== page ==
DVD players finally surpass VCRs
December 21, 2006 The three decade era of the VCR has finally ended with the home video recording baton being passed briefly to the DVD player before the market decides what comes next from a plethora of technologies such as Tivo, VOD, DirecTV and direct recording to computer. Surprisingly, it has taken DVD almost a decade to overtake the VCR, being launched in 1997 and becoming more popular in the sales channel in 2003. The point where more U.S. households own DVD players than VCRs was passed in the third quarter of this year according to Media research giant Nielsen’s Home Technology Report which shows that 81.2% of all households now own a DVD compared with 79.2% of households owning VCRs. Interestingly, though it has been around several decades longer, the Personal Computer is still only present in 73.4% of U.S. homes and the fast-moving MP3 player is still only in 26.7% of U.S. homes.
As of third quarter 2006, DVD penetration in the U.S. is up 6% from the previous year and continues to grow, while VCR penetration has started a decline. In 1999 when Nielsen first started tracking DVD ownership in its Home Tech Report, DVD penetration was only 6.7% and was dwarfed by VCR ownership at 88.6%.
Nielsen's latest report also found that DVD households now rent DVDs about twice per month, compared to VCR homes renting VHS tapes only about once per month. The frequency with which households rent video tapes has leveled off during the past six months.
"This study shows the culmination of a long battle for share of consumers," said Paul Lindstrom, senior vice president of custom research for Nielsen Media Research. "Nielsen clients have used information from our Home Tech Report for the past decade to trend the changes in penetration and report use of new devices as they infiltrate the marketplace, and we now see that the popularity of DVDs has finally surpassed that of VCRs."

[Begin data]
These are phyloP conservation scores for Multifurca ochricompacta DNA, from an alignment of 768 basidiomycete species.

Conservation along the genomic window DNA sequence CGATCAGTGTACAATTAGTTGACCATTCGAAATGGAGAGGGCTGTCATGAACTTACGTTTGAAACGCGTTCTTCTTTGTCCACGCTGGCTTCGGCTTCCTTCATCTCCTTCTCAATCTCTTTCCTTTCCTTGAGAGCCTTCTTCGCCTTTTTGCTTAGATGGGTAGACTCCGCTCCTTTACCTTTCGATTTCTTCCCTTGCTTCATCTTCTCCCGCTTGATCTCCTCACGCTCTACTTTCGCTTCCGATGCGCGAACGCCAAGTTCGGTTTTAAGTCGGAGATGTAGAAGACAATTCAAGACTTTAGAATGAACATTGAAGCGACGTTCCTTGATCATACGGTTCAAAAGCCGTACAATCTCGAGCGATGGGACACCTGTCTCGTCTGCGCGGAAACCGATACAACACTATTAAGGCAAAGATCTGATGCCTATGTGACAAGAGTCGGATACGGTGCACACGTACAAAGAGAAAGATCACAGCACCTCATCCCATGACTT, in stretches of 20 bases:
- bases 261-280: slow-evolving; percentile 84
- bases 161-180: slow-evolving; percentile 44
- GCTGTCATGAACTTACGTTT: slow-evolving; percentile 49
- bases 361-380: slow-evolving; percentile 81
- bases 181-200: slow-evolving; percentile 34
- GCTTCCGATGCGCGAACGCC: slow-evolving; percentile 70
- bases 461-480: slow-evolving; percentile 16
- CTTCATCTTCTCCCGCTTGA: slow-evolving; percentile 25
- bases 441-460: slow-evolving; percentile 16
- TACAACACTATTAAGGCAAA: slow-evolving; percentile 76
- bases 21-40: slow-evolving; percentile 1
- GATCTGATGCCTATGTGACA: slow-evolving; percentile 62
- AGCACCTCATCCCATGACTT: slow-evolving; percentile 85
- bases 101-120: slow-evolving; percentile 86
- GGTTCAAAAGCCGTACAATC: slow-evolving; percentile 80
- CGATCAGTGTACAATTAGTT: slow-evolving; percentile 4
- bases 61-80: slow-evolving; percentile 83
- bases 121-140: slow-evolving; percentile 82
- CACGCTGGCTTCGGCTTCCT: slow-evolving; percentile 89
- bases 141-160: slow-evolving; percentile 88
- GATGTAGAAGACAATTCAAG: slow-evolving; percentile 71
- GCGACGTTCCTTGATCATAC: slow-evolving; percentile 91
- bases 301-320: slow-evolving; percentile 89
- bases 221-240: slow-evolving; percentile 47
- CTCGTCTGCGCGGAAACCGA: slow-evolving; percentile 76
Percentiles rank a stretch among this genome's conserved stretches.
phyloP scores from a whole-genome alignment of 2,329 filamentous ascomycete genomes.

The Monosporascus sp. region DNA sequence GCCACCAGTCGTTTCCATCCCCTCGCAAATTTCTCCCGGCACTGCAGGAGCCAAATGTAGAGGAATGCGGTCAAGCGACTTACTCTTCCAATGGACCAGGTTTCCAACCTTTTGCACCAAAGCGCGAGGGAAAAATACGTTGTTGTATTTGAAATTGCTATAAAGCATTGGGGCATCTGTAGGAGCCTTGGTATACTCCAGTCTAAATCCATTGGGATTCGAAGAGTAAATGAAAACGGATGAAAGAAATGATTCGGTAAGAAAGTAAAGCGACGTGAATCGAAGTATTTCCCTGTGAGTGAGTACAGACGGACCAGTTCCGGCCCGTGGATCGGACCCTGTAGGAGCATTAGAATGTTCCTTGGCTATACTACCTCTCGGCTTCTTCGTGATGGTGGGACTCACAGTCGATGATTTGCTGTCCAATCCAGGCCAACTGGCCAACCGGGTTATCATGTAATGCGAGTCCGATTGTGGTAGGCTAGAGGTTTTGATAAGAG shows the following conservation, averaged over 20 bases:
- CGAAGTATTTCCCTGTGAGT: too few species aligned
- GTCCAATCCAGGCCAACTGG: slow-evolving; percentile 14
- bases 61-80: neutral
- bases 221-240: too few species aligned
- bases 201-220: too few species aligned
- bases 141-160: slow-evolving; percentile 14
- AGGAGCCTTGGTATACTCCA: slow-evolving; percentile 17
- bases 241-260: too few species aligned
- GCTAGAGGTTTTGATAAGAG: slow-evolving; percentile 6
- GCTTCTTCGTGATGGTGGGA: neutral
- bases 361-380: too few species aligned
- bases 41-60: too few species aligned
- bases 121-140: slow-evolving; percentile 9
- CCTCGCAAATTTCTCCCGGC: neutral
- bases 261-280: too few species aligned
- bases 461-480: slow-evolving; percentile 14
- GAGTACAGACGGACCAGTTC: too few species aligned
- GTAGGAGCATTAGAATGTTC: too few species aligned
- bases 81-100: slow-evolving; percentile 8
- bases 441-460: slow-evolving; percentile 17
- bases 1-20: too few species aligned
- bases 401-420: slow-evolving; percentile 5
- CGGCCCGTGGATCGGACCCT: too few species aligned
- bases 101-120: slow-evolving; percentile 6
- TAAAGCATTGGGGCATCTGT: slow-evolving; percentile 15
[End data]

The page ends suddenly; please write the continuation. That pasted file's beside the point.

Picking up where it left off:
Some additional topline findings from Nielsen's Home Tech study include:
73.4% of U.S. homes currently have a computer in the household, and homes with children and teens are more likely to have a home computer. There is a large difference in the percentage of lower income homes vs. higher income homes that own a home computer. Homes with an income over $60K are 50% more likely to own a home computer than homes with an income below $60K.
95.4% of consumers with Internet access go online at least once a week, and 37.3% of Internet users go online more than once a day.
78.2% of online users have made purchases over the Internet. 46.8% of online users (ages 12+) have used the Internet to download and play music from the Internet.
26.7% of U.S. homes own or rent an MP3 player. Households with the presence of children 12-17 years of age are nearly 2-1/2 times more likely to own or rent an MP3 player than compared to the Total U.S.
The percentage of homes owning an MP3 player has risen by 149.5% since 3rd Quarter 2003.
16.4% of U.S. homes own a PDA, and since 3rd quarter 2003, PDA ownership has increased by 4.5%. Not surprisingly, higher income homes are more than four times as likely as lower income homes to own a PDA.